Personal reflection: Tufte’s messing with my head

Posted by on Jan 25, 2010 in Blog, theory, tufte | No Comments

My eyes have been opened by the readings I’ve been doing from Tufte. While I only assigned myself “Visual Explanations,” I’m beginning to feel as if I want to soak up as much of his work as possible. So, I went to my advisor’s office (Rich Gordon), where the walls are lined with what feels […]

Ben Fry on visualizations and Processing

Posted by on Jan 25, 2010 in Blog, class, data visualizations | No Comments

I’ve been working with Processing for a few weeks now.  Some people have asked me when I’m going to start delving into the data set for my final project.  Good question.  The answer is that I’m still trying to get some of these theory and technical tools down.  I’ve been having a lot of fun […]

Keep it subtle, stupid: Differentiating data values in visualizations

Posted by on Jan 25, 2010 in Blog, class, tufte | No Comments

I’m not anything resembling a visual genius, but I like to believe I have enough of an eye that I can tell what works and what doesn’t.  The reason Tufte’s books are so helpful is that they tell me why something works, and give me rules so I know what I can and can’t do.  […]

How to “Group By” in Excel

Posted by on Jan 20, 2010 in Blog, CAR, excel, sql | 2 Comments

Random time-saving Excel tip.  Want to condense a long column to only display unique entries?  Go to the Data menu, select Filter and Advanced Filter.  Voila, a check box labeled “Unique records only”.  Don’t know why I never noticed this before. Or, you know, you could use Group By in SQL.  But no need to […]

Changes in the numbers of students majoring in programming and social sciences

What is a traditional path to programming nowadays? It’s a question I’ve been thinking about a lot, esp. in the realm of the journalist-programmer. So many people from the older school of journalism came through using databases as tools to help with reporting, not because they took a class in it. That’s certainly encouraging for […]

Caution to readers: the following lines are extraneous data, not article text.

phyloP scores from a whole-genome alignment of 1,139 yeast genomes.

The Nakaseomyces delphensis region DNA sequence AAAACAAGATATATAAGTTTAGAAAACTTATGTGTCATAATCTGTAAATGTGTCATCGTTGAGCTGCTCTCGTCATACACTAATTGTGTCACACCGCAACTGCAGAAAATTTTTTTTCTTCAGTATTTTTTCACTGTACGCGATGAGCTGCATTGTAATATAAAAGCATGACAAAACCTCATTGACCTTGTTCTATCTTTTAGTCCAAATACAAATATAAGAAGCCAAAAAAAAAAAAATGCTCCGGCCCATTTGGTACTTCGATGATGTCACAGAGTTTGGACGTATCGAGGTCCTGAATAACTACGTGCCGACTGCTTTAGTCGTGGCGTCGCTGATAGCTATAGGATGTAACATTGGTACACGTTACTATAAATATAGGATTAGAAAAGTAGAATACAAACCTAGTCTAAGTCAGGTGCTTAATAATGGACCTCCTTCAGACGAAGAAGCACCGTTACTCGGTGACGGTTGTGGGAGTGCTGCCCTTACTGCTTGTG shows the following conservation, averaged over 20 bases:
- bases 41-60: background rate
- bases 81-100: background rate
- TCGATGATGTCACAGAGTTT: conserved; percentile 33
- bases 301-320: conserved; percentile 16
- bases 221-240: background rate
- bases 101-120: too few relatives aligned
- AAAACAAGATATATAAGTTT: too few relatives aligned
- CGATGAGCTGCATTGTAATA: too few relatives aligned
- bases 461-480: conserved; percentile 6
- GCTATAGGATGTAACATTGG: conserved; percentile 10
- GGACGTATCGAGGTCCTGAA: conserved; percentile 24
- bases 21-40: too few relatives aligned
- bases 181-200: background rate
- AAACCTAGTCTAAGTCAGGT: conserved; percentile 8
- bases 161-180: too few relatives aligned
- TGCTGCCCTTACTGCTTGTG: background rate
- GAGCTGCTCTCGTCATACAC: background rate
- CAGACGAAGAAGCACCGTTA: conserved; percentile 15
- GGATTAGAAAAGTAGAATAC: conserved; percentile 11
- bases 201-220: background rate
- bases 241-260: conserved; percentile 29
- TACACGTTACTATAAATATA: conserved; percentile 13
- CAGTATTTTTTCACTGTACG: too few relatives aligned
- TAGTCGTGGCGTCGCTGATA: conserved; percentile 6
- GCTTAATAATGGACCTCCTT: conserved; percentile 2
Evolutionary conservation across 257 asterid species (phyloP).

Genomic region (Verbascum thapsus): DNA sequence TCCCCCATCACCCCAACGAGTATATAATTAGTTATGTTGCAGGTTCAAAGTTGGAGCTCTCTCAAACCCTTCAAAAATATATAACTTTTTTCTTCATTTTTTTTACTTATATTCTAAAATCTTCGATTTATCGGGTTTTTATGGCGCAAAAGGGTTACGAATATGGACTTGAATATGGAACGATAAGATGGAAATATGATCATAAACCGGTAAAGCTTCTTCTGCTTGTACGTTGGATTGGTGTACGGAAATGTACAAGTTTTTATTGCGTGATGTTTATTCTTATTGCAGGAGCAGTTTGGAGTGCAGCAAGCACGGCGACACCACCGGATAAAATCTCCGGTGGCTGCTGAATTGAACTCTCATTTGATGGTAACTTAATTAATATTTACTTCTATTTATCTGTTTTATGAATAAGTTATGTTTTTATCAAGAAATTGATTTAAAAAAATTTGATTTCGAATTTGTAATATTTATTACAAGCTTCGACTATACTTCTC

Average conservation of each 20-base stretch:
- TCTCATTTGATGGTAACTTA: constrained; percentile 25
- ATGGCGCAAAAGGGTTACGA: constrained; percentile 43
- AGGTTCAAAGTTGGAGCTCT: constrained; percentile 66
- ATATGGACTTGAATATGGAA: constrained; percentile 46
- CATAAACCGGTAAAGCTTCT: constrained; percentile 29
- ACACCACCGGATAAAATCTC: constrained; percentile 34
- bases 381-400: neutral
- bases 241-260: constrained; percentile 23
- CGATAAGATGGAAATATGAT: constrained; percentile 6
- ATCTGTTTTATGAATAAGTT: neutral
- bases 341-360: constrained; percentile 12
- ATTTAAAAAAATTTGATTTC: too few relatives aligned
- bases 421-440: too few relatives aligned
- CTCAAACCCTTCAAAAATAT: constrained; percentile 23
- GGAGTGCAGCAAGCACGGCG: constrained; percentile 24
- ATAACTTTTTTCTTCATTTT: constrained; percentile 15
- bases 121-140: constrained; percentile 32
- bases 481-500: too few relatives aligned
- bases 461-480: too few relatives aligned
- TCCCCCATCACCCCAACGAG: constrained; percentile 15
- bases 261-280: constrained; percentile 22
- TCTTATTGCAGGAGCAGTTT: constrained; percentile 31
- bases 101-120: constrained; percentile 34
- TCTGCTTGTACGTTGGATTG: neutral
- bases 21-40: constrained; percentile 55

Committing fact errors in visualizations

Posted by on Jan 18, 2010 in Blog, class, data visualizations, tufte | No Comments

At Medill, there’s a wonderful tradition called the “Medill F.”  Make a factual error of any sort, and you fail the assignment.  The sadistic part of me likes it — a journalist’s job is to tell the truth.  If you miss the mark, you’ve failed the public, and failed at your job for the day. […]

Collaborating with computers to parse “big data”

Posted by on Jan 18, 2010 in Blog, CAR, sql, theory, web | No Comments

Picture it: You’ve been given a new story assignment, and you have to leave for the interview in five minutes. You’ve got to have enough background to ask the right questions, but there’s no time to do research.  Somehow pulling that all-nighter on an English term paper in college seems like a cakewalk. Luckily, you’re […]

Data Delver: Ted Mellnik, Charlotte Observer database editor

Computer-assisted reporting is important because of its potential for reporting and analysis.  Visualization is important to present the information to readers. They both fall under the responsibilities of Ted Mellnik, database editor at the Charlotte Observer. His passion for data is as clear from a conversation with him as it is from his work.  Combine […]

Why technology matters: It’s about reporting

Posted by on Jan 11, 2010 in Blog, CAR, programming, theory, web | No Comments

“Figure out what you want to do, and get really good at it.”  That’s been the overarching advice I’ve heard in the past few weeks, as I seek to understand where I might fit in the “new media” world.  It all sounds fine, although the more I meet interesting people who’ve been looking at data […]

Importance of combining data analysis with context (reflections on readings from week two)

“Visual and Statistical Thinking: Displays of Evidence for Making Decisions,” Edward Tufte, Visual Explanations This chapter gave practical examples of something I’ve been saying from almost the first day of my data analysis journey — that it’s absolutely fundamental that the decisions behind the analysis are shown to the reader/user.  Data’s never perfect, and if […]